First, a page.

Next, the two masses, M_{1} and M_{2} were to be determined. Mass M_{1} was referred to as the mass of the engine bay, which means that it is the sum of the engine components within the Audi A4. The engine, transmission, and similar engine related components were all considered within this mass. By adding the mass of these components together, this value was determined to be 550 kg and was larger than the mass M_{2}. For mass M_{2}, the mass of the entire front end of the car (crash bar, bumper, quarter panels, and radiator) was determined using a simple ratio for all-wheel drive cars. Most all-wheel drive cars have a 60/40 ratio, meaning that 60 percent of the overall mass of the car is contained in the front of the vehicle, supported by the front axles. Because the total mass of the 2007 Audi A4 was close to 1600 kg, using the 60/40 rule, as well as excluding the mass that was already taken as mass M_{1}, the mass M_{2} was approximated as 410 kg [7].

3.3. Magnitude of the External Force

The last, and arguably most important force that needed to be determined was the external force from the two vehicles colliding. This force was labeled as f_{a}(t) and was calculated using equation 12, then subtracting the total braking force of the front and rear brakes to simulate the brakes locking up on the vehicle, which is the case right before most crashes.

Using equation 12, the overall force due to the two vehicles colliding was calculated to be 64 kN. Now, it was important to subtract the total braking force for an AWD car. This was done using figure 5, along with the friction coefficient of pavement during near freezing conditions. As mentioned in the introduction, the crash being modelled occurred on a snowy night at near freezing temperatures. From a chart located in [8], rubber (the tires) in contact with wet snow have a friction coefficient between 0.30 and 0.60. For the sake of this experiment, and because the snow had been on the road for a substantial amount of time at near freezing temperatures, a friction coefficient on the lower side of the range was used.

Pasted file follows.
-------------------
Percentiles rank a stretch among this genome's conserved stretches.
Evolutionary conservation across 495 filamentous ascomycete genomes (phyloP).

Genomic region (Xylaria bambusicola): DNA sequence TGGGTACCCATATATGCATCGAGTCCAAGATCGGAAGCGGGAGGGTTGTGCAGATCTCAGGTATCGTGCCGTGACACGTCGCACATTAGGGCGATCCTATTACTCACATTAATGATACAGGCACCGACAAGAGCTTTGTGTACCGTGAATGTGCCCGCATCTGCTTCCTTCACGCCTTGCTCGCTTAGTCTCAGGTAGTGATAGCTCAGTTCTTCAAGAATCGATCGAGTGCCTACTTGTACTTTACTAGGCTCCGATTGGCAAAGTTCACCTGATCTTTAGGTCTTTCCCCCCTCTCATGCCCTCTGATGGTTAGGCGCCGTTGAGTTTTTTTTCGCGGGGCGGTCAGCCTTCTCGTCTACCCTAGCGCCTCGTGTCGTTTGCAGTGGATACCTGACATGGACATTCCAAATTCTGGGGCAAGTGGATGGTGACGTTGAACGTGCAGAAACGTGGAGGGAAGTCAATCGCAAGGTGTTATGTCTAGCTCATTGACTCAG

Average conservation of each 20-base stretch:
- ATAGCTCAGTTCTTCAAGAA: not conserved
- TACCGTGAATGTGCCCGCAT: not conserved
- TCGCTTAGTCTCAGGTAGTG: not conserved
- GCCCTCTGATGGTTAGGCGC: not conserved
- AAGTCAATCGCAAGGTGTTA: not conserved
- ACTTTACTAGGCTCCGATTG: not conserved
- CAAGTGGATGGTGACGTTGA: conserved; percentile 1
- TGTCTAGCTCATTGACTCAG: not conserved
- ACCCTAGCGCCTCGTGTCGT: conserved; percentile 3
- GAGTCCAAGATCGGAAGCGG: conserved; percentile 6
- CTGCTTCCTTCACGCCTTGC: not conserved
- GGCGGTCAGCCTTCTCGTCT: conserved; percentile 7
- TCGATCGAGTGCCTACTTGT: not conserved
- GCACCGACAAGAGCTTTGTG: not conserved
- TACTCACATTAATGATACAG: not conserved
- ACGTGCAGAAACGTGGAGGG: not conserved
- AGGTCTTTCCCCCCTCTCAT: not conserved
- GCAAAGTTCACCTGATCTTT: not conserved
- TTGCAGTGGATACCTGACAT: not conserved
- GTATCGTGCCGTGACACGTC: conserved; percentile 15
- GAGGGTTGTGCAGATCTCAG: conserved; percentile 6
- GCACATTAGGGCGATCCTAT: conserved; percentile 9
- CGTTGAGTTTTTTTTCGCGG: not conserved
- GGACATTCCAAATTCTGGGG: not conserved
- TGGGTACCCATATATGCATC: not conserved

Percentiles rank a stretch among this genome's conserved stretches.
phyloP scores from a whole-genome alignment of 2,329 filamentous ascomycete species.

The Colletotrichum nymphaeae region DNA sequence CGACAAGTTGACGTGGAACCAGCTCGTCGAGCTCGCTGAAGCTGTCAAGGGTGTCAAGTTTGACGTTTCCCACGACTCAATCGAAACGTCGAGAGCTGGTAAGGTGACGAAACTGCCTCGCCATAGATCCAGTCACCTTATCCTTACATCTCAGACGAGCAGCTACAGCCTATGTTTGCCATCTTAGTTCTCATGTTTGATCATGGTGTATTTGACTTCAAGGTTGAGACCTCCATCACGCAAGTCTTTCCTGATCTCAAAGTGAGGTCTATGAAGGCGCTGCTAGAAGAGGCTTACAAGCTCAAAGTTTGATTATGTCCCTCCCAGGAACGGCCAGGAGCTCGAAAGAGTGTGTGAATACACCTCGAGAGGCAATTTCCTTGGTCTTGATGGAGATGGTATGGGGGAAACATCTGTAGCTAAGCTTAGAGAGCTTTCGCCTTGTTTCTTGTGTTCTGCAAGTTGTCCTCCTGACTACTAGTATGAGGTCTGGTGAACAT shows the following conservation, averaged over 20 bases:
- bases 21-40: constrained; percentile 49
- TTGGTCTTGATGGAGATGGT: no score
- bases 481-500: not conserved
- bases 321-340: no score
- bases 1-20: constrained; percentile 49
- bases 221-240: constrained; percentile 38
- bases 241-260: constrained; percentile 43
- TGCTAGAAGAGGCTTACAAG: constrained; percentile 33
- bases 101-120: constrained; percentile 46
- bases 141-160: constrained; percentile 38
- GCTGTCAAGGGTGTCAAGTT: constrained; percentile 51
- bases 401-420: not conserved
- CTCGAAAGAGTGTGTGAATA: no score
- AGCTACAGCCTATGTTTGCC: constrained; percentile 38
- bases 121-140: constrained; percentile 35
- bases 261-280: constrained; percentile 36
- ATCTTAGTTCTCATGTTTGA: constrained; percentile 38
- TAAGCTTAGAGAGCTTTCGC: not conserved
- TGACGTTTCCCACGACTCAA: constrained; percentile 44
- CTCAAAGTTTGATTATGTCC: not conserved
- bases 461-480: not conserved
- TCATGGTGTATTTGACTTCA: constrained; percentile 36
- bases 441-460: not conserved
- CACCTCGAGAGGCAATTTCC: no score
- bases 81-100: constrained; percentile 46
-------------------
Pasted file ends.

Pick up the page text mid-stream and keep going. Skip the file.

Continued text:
This value was taken to be 0.4 and was then used in figure 5, which shows the relationship between braking force and friction coefficient using a concept known as the “Ideal Brake Curve” [9].

In figure 5, the x-axis is the front braking force, and the y-axis is the rear braking force. By summing these two forces, the total braking force could be determined. The point of intersection along the line with a friction coefficient of 0.4 is marked with a red circle within the figure. The total braking force was determined to be 6.5 kN, and when subtracted from the total impact force of 64 N, the force f_{a}(t) was found to be 57.5 kN.

3.4. Modelling the System in Matlab Simulink

Matlab was the primary program used for the coding and plotting portion of this collision analysis. The Matlab sub-program, Simulink, was used in conjunction for the modelling portion of the analysis. The Simulink model for this system is shown below in figure 6.

This model makes it much easier to create plots of individual forces over a specified time period because the plot commands are specified within the Matlab code, and the code can grab values from the Simulink model for each increment of time that the code is running. The Simulink model represents the same system as shown in figure 1, just displayed and connected in a way that the program can more efficiently interpret.

#### 4. Simulation Results and Discussion

After the code was finalized in Matlab, and the Simulink model was created and properly linked to this code, the program was executed and produced the diagrams and results shown in figures 7, 8, and 9 below.

Comparing the displacements of M_{1} and M_{1} shown in figure 7, it can be seen that the maximum displacement of M_{1} is much greater than that of M_{1}. This aligns with what was expected because mass M_{1} has the external force f_{a}(t) acting directly on it, with no springs or dampers in between, unlike mass M_{1}, which has a spring and damper between it and mass M_{2}. K_{1} and K_{2} apply such a large spring force during the simulation that it prevents a large amount of displacement on the engine bay, M_{1} as well. The fact that the springs are not directly attached to the front of the car causes the external force to act more aggressively on M_{2}, contributing to its larger displacement. Because of the larger displacement of mass M_{2} seen within the simulation, it is expected that the front components of the vehicle would be pushed back into the engine, causing damage. This is exactly how the front portion of the bullet vehicle behaved when the author was involved in a similar crash. The front bumper components were pushed into the front of the engine during the collision, causing the timing belt to jump, locking up the engine, leading to the vehicle being unrepairable.